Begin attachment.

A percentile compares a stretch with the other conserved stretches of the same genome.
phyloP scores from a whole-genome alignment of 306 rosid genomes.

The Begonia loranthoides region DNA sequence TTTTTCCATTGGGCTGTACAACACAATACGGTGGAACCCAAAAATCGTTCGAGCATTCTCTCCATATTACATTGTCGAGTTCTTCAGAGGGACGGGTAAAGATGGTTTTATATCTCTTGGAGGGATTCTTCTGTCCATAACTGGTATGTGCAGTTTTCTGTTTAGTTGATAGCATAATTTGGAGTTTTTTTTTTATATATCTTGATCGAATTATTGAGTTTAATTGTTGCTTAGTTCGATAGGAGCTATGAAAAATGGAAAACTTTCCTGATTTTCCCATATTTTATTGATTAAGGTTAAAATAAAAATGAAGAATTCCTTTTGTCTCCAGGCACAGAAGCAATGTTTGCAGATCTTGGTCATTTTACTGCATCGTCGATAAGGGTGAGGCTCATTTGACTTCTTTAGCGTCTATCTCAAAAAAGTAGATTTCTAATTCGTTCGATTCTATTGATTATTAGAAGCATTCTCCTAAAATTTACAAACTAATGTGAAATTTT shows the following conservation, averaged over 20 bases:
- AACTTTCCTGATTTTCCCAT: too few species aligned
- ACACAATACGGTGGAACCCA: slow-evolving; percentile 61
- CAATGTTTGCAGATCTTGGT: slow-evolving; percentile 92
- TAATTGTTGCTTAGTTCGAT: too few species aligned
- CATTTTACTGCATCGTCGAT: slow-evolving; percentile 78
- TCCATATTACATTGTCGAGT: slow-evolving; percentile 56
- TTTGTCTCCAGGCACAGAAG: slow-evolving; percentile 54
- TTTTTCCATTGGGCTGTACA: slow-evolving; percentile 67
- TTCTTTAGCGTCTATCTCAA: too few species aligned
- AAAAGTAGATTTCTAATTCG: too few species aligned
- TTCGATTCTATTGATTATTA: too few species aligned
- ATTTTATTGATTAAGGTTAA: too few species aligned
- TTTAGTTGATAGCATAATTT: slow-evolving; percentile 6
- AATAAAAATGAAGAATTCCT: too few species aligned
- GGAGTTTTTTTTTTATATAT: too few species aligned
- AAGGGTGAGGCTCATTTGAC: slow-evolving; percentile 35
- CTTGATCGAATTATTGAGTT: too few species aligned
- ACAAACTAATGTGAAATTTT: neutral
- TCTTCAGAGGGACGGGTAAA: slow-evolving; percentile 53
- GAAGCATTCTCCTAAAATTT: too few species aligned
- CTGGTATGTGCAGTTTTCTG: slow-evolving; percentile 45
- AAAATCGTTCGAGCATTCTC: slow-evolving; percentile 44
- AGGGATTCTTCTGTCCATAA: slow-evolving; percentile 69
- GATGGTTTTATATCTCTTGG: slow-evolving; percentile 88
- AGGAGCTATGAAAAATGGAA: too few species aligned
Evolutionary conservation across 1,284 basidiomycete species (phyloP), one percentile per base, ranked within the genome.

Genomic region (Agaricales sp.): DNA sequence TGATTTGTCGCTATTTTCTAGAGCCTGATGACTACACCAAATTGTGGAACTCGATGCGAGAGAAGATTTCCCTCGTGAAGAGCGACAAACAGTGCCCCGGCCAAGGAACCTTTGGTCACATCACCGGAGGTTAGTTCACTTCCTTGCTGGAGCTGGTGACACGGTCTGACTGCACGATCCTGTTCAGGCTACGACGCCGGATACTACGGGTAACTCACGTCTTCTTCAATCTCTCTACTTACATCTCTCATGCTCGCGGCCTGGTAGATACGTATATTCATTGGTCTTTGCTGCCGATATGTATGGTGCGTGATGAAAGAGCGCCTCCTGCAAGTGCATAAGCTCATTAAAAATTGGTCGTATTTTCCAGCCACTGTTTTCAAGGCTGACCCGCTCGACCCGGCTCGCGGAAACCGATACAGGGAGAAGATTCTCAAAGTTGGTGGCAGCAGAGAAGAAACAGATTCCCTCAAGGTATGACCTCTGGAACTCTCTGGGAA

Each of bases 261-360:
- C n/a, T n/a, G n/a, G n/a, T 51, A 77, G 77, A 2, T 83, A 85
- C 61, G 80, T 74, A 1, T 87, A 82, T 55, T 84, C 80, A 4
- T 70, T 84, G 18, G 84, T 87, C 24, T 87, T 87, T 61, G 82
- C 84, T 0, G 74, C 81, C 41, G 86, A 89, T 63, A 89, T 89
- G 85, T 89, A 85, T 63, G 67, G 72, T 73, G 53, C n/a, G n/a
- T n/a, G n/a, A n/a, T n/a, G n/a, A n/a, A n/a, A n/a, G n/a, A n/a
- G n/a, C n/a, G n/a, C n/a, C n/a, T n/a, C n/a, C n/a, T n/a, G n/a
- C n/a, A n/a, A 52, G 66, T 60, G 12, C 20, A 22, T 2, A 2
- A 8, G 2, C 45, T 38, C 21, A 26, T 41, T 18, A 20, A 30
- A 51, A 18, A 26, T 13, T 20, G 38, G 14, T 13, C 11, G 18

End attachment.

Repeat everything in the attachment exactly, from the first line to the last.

A percentile compares a stretch with the other conserved stretches of the same genome.
phyloP scores from a whole-genome alignment of 306 rosid genomes.

The Begonia loranthoides region DNA sequence TTTTTCCATTGGGCTGTACAACACAATACGGTGGAACCCAAAAATCGTTCGAGCATTCTCTCCATATTACATTGTCGAGTTCTTCAGAGGGACGGGTAAAGATGGTTTTATATCTCTTGGAGGGATTCTTCTGTCCATAACTGGTATGTGCAGTTTTCTGTTTAGTTGATAGCATAATTTGGAGTTTTTTTTTTATATATCTTGATCGAATTATTGAGTTTAATTGTTGCTTAGTTCGATAGGAGCTATGAAAAATGGAAAACTTTCCTGATTTTCCCATATTTTATTGATTAAGGTTAAAATAAAAATGAAGAATTCCTTTTGTCTCCAGGCACAGAAGCAATGTTTGCAGATCTTGGTCATTTTACTGCATCGTCGATAAGGGTGAGGCTCATTTGACTTCTTTAGCGTCTATCTCAAAAAAGTAGATTTCTAATTCGTTCGATTCTATTGATTATTAGAAGCATTCTCCTAAAATTTACAAACTAATGTGAAATTTT shows the following conservation, averaged over 20 bases:
- AACTTTCCTGATTTTCCCAT: too few species aligned
- ACACAATACGGTGGAACCCA: slow-evolving; percentile 61
- CAATGTTTGCAGATCTTGGT: slow-evolving; percentile 92
- TAATTGTTGCTTAGTTCGAT: too few species aligned
- CATTTTACTGCATCGTCGAT: slow-evolving; percentile 78
- TCCATATTACATTGTCGAGT: slow-evolving; percentile 56
- TTTGTCTCCAGGCACAGAAG: slow-evolving; percentile 54
- TTTTTCCATTGGGCTGTACA: slow-evolving; percentile 67
- TTCTTTAGCGTCTATCTCAA: too few species aligned
- AAAAGTAGATTTCTAATTCG: too few species aligned
- TTCGATTCTATTGATTATTA: too few species aligned
- ATTTTATTGATTAAGGTTAA: too few species aligned
- TTTAGTTGATAGCATAATTT: slow-evolving; percentile 6
- AATAAAAATGAAGAATTCCT: too few species aligned
- GGAGTTTTTTTTTTATATAT: too few species aligned
- AAGGGTGAGGCTCATTTGAC: slow-evolving; percentile 35
- CTTGATCGAATTATTGAGTT: too few species aligned
- ACAAACTAATGTGAAATTTT: neutral
- TCTTCAGAGGGACGGGTAAA: slow-evolving; percentile 53
- GAAGCATTCTCCTAAAATTT: too few species aligned
- CTGGTATGTGCAGTTTTCTG: slow-evolving; percentile 45
- AAAATCGTTCGAGCATTCTC: slow-evolving; percentile 44
- AGGGATTCTTCTGTCCATAA: slow-evolving; percentile 69
- GATGGTTTTATATCTCTTGG: slow-evolving; percentile 88
- AGGAGCTATGAAAAATGGAA: too few species aligned
Evolutionary conservation across 1,284 basidiomycete species (phyloP), one percentile per base, ranked within the genome.

Genomic region (Agaricales sp.): DNA sequence TGATTTGTCGCTATTTTCTAGAGCCTGATGACTACACCAAATTGTGGAACTCGATGCGAGAGAAGATTTCCCTCGTGAAGAGCGACAAACAGTGCCCCGGCCAAGGAACCTTTGGTCACATCACCGGAGGTTAGTTCACTTCCTTGCTGGAGCTGGTGACACGGTCTGACTGCACGATCCTGTTCAGGCTACGACGCCGGATACTACGGGTAACTCACGTCTTCTTCAATCTCTCTACTTACATCTCTCATGCTCGCGGCCTGGTAGATACGTATATTCATTGGTCTTTGCTGCCGATATGTATGGTGCGTGATGAAAGAGCGCCTCCTGCAAGTGCATAAGCTCATTAAAAATTGGTCGTATTTTCCAGCCACTGTTTTCAAGGCTGACCCGCTCGACCCGGCTCGCGGAAACCGATACAGGGAGAAGATTCTCAAAGTTGGTGGCAGCAGAGAAGAAACAGATTCCCTCAAGGTATGACCTCTGGAACTCTCTGGGAA

Each of bases 261-360:
- C n/a, T n/a, G n/a, G n/a, T 51, A 77, G 77, A 2, T 83, A 85
- C 61, G 80, T 74, A 1, T 87, A 82, T 55, T 84, C 80, A 4
- T 70, T 84, G 18, G 84, T 87, C 24, T 87, T 87, T 61, G 82
- C 84, T 0, G 74, C 81, C 41, G 86, A 89, T 63, A 89, T 89
- G 85, T 89, A 85, T 63, G 67, G 72, T 73, G 53, C n/a, G n/a
- T n/a, G n/a, A n/a, T n/a, G n/a, A n/a, A n/a, A n/a, G n/a, A n/a
- G n/a, C n/a, G n/a, C n/a, C n/a, T n/a, C n/a, C n/a, T n/a, G n/a
- C n/a, A n/a, A 52, G 66, T 60, G 12, C 20, A 22, T 2, A 2
- A 8, G 2, C 45, T 38, C 21, A 26, T 41, T 18, A 20, A 30
- A 51, A 18, A 26, T 13, T 20, G 38, G 14, T 13, C 11, G 18